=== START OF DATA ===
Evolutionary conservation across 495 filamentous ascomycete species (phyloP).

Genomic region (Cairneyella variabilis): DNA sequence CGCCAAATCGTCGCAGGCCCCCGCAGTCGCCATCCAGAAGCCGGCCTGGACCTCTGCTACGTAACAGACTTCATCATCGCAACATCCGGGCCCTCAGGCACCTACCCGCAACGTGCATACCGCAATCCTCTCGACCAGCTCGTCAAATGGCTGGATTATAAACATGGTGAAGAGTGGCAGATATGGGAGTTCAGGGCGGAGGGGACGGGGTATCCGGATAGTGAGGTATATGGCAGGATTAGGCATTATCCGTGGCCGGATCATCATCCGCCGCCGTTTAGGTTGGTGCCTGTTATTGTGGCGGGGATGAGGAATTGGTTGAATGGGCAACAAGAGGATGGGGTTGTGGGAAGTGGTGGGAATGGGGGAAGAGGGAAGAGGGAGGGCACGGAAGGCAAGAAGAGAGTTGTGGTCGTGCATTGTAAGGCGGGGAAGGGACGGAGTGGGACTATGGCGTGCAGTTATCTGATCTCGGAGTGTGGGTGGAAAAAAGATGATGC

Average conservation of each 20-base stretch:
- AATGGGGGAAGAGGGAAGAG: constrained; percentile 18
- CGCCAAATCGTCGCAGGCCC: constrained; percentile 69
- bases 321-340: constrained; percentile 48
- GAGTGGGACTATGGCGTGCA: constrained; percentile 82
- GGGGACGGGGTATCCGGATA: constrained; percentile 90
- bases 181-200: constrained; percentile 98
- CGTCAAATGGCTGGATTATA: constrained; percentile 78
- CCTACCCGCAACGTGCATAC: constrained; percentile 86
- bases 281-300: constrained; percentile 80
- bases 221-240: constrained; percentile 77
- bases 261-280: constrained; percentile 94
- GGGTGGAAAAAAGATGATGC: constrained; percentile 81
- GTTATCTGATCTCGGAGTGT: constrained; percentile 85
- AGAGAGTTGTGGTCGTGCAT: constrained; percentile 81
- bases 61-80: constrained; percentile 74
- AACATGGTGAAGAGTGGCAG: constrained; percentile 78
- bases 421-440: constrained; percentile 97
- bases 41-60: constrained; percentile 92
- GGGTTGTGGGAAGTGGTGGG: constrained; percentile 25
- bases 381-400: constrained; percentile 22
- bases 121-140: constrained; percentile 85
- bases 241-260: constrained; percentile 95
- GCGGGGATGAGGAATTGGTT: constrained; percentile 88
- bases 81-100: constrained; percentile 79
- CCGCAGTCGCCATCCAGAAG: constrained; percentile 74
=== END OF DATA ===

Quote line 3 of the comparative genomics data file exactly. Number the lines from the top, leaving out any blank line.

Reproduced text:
Average conservation of each 20-base stretch: